A Discussion of Pre-Paid Bank Cards in November 2012

They look like a credit card.

They work like a debit card.

But they’re not a loan

and they’re not tied to a bank account.

Reloadable prepaid debit cards, a relatively new financial product, are growing fast and attracting attention from federal regulators. [Federal Regulators, please look closely at these prepaid cards. Banks are taking advantage of the lack of regulation over them.]

You can use them anywhere you can use Visa, Mastercard or American Express. You can get cash from the ATM with them. You can even have your paycheck automatically deposited onto the card.[ Direct deposit paychecks into a prepaid bank card is not a safety measure for consumers. It is a great deal for the banks though who get full control of all of your assets.]

The big difference is that, unlike regular debit cards, prepaid cards are not tied to a checking account at a bank or credit union. [Sometimes this is true.]

And since you typically can’t spend more than you load onto a prepaid card, they’re attractive to people who have been burned by bank overdraft fees, said Greg McBride, a chartered financial analyst with Bankrate.com.

McBride said some people might prefer a simple, $5 monthly fee for a prepaid card rather than risk costly overdraft fees with a traditional debit card. [ One scam to cover an earlier scam by banks…. this is deplorable!!!]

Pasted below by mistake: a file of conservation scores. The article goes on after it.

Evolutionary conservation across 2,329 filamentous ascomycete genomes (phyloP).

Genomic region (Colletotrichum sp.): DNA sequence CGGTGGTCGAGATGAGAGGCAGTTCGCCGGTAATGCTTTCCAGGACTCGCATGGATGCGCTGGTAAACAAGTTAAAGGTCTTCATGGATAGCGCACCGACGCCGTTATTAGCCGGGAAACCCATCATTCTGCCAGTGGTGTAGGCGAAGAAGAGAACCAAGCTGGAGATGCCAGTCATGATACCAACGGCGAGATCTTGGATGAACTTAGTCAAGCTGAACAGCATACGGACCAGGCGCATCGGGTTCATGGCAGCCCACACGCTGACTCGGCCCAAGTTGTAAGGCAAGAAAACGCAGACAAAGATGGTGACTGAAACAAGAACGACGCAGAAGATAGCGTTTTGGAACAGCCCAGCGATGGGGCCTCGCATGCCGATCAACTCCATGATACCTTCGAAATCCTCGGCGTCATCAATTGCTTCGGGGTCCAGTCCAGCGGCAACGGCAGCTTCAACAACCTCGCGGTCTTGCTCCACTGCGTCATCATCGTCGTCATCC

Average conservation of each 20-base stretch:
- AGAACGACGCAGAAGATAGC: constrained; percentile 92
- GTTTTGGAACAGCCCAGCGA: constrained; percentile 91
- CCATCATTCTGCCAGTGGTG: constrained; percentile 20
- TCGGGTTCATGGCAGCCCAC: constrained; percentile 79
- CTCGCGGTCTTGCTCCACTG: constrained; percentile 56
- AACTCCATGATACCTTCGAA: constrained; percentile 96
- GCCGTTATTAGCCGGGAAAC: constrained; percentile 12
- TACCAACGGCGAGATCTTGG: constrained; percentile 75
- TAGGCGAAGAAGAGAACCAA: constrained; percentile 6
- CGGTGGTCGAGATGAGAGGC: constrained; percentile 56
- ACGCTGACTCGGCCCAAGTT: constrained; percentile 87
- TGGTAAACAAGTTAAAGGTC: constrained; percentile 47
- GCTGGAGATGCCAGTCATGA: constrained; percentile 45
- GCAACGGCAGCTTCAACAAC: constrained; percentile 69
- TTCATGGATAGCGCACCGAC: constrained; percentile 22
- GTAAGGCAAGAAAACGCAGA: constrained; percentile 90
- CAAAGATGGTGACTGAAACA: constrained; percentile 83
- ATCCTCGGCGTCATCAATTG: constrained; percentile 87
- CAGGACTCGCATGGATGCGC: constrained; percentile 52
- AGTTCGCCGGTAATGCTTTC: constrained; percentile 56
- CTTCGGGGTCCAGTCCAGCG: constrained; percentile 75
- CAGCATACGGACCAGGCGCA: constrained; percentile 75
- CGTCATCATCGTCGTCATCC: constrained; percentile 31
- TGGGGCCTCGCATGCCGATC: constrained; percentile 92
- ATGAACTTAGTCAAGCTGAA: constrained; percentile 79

“A lot of the prepaid cards have very transparent pricing. It’s easy to know what you are going to pay,” he said. “If you start overdrawing your (bank) account at $35 a pop, that changes the economics.” [ This is publicity and it doesn’t adequately address the consumer complaints about these prepaid cards in general.]

Last month Walmart and American Express launched Bluebird, a prepaid card aimed at customers who are fed up with fees and minimum balance rules for traditional checking accounts.

With Bluebird, “The only fees consumers will ever pay are clear, transparent and within their control, such as out of network ATM withdrawals for a consumer that does not have direct deposit,” Walmart said in a press release. [ Walmart doesn’t further describe what clear and transparent means.]

Prepaid cards also appeal to parents who want to arm their kids with a “training wheels” debit card and to travelers who don’t want to carry cash, said Bertrand Sosa, president of Rev Worldwide, the Austin, Texas, company that offers the Mango prepaid card.“Think of this as your new traveler’s check,” Sosa said in a phone interview. [Think of this as handing over money to a total stranger. This kind of talk is nothing but publicity. Students have complained more than any other group that they have been kept from paying their essential bills simply because banks like METABANK who provide these prepaid bank cards lock the card and keep the customer from having access to their own money.]

But users of prepaid cards are not afforded the same protections that credit and debit card users have under federal law, said Richard Cordray, director of the U.S. Consumer Financial Protection Bureau.

“That is especially troubling because the people who use prepaid cards are, in many instances, the most vulnerable among us,” Cordray said in a May speech announcing that his agency intends to establish rules for the prepaid card industry. [Let’s see this when it happens!!!!!]